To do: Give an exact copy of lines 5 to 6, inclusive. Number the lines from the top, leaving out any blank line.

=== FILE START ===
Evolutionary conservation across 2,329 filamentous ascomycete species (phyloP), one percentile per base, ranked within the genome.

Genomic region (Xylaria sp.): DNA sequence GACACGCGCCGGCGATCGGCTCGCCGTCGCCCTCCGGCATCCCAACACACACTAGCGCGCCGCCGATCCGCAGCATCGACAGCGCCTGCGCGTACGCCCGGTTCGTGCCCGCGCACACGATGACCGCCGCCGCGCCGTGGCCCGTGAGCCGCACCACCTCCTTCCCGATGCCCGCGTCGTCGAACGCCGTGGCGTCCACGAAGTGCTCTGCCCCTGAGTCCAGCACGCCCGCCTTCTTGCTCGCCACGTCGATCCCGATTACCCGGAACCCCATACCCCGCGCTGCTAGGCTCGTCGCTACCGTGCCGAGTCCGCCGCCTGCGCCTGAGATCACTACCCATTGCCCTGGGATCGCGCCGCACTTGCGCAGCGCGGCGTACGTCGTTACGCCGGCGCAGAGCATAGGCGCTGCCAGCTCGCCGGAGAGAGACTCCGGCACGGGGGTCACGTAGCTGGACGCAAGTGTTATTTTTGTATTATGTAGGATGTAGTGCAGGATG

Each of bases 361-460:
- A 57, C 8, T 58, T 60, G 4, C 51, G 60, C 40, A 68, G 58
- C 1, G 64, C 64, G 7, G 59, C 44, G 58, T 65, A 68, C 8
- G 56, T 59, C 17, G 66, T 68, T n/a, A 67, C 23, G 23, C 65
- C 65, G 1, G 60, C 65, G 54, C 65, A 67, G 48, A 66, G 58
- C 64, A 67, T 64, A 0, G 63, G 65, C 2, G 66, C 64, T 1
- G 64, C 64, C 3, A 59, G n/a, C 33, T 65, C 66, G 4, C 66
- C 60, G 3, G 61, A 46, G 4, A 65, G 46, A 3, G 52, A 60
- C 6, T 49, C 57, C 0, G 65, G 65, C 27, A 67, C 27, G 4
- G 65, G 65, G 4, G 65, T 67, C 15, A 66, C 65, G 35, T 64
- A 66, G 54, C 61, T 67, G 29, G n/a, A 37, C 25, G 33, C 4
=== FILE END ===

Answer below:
- C 1, G 64, C 64, G 7, G 59, C 44, G 58, T 65, A 68, C 8
- G 56, T 59, C 17, G 66, T 68, T n/a, A 67, C 23, G 23, C 65